Women of the Word: Job’s Wife


The book of Job is depressingly inspiring. One of the characters that contribute to the book’s gloomy air is Job’s wife who makes her first and last appearance in chapter 2:9 with those infamous words, “Curse God and die!” It can be said that she had a right to be bitter and angry. After all, Job wasn’t the only one going through a series of very unfortunate events; she was too. But Job’s wife was angry at the wrong person.

Let’s not be so quick to condemn Job’s wife though because if truth be told and we lost all the things and people who are near and dear to us, it’s highly likely that we would follow her suggestion instead of following her husband’s upright behavior. Here are two things we can learn from this woman who suddenly found herself drowning in misery:

1. Job’s wife was ready to break up with God. The Bible focuses on the pain of Job, but his wife was equally affected. The both lost servants, sheep, camels, oxen, donkeys, and their ten precious children. Then Job lost his health and his wife was stuck with a sick husband to care for. Not to mention she had to accommodate three unsympathetic friends while they berated her husband for being the cause of their sudden calamity.

When just one little thing goes wrong in my life, I’m almost always quick to point a blaming finger at God. At least Job’s wife waited until she had nearly lost everything. It’s funny (in an embarrassing sort of way) how we are quick to give up on God as soon as storms wreck our comfort zones. But God never thinks once about giving up on us. Don Francisco said, “God visited us… and… well… we killed him. Funny thing is, He didn’t stay dead. And… not only did He not stay dead, when He got back up, He still loved us.”

On Sundays, we go to church and hear uplifting spiritual clichés – “If God is for us who can be against us?” “God has plans to prosper you and not to harm you.” “You have a hope and a future.” “God works all things together for the good.” Amen, amen, amen to all the aforementioned statements. God does work all things out for our good, but we might have to go through some ugly stuff first. We might have to experience pain before we begin to prosper.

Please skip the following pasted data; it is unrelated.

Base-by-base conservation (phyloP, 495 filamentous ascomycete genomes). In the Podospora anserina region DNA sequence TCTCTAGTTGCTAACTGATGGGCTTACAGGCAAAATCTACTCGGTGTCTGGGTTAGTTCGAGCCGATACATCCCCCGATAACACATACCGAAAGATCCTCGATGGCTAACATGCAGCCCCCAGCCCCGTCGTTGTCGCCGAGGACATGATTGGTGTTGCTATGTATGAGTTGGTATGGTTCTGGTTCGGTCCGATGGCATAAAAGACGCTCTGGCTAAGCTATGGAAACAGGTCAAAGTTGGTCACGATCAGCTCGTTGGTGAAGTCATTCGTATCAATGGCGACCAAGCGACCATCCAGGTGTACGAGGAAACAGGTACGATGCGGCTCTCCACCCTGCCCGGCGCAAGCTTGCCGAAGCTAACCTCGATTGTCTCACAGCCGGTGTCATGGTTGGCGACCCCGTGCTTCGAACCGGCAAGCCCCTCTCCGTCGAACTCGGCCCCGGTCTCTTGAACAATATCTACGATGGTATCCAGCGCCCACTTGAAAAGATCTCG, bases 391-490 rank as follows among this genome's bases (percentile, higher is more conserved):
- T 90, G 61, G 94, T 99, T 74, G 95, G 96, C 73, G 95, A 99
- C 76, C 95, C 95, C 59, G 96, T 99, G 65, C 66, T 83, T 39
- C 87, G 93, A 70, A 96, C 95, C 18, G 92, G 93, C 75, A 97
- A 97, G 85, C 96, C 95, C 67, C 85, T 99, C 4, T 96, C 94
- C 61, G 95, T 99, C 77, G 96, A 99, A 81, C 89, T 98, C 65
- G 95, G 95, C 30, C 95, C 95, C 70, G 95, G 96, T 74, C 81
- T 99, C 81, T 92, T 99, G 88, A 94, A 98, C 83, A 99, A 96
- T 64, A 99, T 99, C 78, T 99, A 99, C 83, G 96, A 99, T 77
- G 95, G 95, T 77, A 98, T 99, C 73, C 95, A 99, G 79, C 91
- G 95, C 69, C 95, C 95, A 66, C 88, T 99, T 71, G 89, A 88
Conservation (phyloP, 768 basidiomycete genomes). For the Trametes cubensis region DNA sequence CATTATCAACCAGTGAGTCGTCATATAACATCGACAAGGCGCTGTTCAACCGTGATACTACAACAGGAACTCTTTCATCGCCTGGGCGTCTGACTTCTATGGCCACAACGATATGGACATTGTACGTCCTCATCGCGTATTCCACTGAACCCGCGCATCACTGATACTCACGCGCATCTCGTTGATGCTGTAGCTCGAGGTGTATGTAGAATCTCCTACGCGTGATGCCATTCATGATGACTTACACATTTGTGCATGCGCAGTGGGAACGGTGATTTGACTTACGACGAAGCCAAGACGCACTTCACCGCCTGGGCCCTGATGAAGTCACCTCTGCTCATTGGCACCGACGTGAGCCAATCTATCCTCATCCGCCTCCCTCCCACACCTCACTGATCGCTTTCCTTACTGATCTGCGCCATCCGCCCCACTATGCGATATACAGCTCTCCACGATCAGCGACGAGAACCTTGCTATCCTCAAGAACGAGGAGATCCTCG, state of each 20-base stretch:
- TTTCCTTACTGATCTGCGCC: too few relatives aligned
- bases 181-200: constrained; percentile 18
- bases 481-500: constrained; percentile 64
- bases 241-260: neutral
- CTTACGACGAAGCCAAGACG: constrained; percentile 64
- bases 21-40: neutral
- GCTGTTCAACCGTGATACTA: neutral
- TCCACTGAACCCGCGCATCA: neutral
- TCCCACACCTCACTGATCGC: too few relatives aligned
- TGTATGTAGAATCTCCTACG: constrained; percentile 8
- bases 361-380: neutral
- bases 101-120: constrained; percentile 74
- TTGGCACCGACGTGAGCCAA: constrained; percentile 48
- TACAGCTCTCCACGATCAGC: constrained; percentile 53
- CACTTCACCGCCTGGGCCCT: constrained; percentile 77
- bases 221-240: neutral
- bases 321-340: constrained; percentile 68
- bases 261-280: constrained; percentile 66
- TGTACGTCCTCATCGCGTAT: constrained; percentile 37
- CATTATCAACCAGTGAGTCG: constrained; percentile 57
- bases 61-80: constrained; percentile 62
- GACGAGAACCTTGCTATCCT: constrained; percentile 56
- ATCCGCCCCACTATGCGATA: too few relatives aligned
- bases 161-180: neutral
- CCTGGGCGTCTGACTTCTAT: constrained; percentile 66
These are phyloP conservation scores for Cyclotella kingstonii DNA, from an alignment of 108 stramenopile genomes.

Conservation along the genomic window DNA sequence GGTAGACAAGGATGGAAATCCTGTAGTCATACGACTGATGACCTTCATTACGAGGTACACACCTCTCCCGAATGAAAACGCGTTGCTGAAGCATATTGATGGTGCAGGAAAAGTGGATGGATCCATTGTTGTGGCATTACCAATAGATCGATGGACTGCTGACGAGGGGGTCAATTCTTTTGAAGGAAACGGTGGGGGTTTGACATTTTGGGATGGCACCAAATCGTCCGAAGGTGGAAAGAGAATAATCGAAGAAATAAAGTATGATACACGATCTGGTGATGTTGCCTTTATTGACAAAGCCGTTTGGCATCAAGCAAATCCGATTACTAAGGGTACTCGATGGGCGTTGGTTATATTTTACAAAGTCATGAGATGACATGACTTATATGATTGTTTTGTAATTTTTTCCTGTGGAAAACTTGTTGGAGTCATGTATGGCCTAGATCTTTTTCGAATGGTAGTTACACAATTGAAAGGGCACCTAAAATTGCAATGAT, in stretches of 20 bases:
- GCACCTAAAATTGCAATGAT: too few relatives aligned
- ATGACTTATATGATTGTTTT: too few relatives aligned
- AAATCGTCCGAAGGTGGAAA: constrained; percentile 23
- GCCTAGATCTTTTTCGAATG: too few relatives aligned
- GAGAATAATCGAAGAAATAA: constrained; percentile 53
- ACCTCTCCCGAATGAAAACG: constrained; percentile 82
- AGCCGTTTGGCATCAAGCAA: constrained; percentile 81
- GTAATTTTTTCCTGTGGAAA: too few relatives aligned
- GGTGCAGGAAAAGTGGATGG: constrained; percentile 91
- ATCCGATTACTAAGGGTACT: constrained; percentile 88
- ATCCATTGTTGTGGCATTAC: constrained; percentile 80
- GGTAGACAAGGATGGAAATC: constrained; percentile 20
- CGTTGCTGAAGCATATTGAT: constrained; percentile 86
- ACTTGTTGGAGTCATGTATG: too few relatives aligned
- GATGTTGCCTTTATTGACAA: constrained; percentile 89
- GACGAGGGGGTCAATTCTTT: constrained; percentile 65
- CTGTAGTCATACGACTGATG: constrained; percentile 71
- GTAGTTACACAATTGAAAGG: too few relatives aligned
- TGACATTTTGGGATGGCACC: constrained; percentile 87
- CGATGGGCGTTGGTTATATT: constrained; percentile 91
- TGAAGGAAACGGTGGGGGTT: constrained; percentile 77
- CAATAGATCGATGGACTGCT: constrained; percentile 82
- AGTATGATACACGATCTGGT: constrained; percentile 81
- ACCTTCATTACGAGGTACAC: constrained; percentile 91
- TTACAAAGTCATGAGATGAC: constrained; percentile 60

Why does God allow hardships and bad things to happen to us? He allows them because He is busy making us more like Him. He is developing our character to reflect Christ. He is getting us ready to live with Him forever in Heaven. Derek Prince said, “God is more concerned with our character than with our achievements. Achievements have importance only in the realm of time. Character is eternal. It determines what we will be through eternity.”

Without any earthly pain we’ll never experience any Godly gain.

When going through a trial or difficult test, don’t give up. Keep going. Resist the suggestion of Job’s wife to break up with God just because times are hard. James 1:12 says, “Blessed is the one who perseveres under trial because, having stood the test, that person will receive the crown of life that the Lord has promised to those who love him.”

2. Job’s wife endured and was blessed. Even though she isn’t mentioned anymore, from the ending of the book of Job we’re going to assume that all turned out well for her. God gave Job and his wife plenty more sheep, camels, oxen, and donkey. They had ten more children together. Job’s health was restored and his wife had a healthy husband once again.

Having double blessings dumped on her, Job’s wife probably regretted saying what she said against God. But she hung in there. She toughed it out and God was gracious to overlook her foolish talk and restore her losses. It is just as James 1:12 says – if we persevere through painful times, we will be richly blessed. Both in this life and in the life to come.

5 thoughts on “Women of the Word: Job’s Wife

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